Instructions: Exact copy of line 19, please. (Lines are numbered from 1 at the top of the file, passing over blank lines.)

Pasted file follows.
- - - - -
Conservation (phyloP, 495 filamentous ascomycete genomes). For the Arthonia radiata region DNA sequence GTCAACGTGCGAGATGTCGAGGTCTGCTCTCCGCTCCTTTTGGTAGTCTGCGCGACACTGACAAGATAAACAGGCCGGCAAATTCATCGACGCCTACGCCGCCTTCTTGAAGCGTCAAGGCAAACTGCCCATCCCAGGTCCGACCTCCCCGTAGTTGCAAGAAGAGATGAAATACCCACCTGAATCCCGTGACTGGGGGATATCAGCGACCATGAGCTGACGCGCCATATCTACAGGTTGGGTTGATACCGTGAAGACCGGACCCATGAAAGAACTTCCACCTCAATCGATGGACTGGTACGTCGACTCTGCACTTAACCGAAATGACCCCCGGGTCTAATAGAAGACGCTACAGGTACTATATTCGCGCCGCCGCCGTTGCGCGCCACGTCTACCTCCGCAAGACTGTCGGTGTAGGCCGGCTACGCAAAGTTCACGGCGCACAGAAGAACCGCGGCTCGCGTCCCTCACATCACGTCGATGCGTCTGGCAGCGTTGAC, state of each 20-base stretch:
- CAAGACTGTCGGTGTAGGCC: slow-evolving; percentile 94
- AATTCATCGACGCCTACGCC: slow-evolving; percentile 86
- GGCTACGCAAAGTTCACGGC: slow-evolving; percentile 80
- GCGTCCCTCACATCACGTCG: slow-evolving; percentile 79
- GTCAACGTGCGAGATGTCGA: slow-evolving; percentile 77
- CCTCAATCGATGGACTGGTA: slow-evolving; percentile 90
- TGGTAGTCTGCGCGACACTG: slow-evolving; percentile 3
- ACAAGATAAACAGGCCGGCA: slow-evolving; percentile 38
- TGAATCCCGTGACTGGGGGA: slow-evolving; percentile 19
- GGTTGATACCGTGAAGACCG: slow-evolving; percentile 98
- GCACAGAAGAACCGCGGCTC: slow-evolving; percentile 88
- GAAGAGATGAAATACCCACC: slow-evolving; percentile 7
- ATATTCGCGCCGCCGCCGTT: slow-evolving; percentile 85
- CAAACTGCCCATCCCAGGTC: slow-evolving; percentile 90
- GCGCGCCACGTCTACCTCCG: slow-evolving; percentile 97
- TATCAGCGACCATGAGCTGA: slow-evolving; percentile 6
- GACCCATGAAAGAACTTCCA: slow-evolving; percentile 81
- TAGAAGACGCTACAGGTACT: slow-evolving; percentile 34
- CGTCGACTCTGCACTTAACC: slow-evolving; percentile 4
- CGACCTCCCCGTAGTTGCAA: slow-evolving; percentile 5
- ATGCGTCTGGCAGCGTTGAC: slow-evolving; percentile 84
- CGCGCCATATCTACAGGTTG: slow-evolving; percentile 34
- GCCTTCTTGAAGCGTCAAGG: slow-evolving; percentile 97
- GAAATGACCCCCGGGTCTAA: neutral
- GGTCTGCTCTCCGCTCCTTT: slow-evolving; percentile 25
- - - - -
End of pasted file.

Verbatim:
- TAGAAGACGCTACAGGTACT: slow-evolving; percentile 34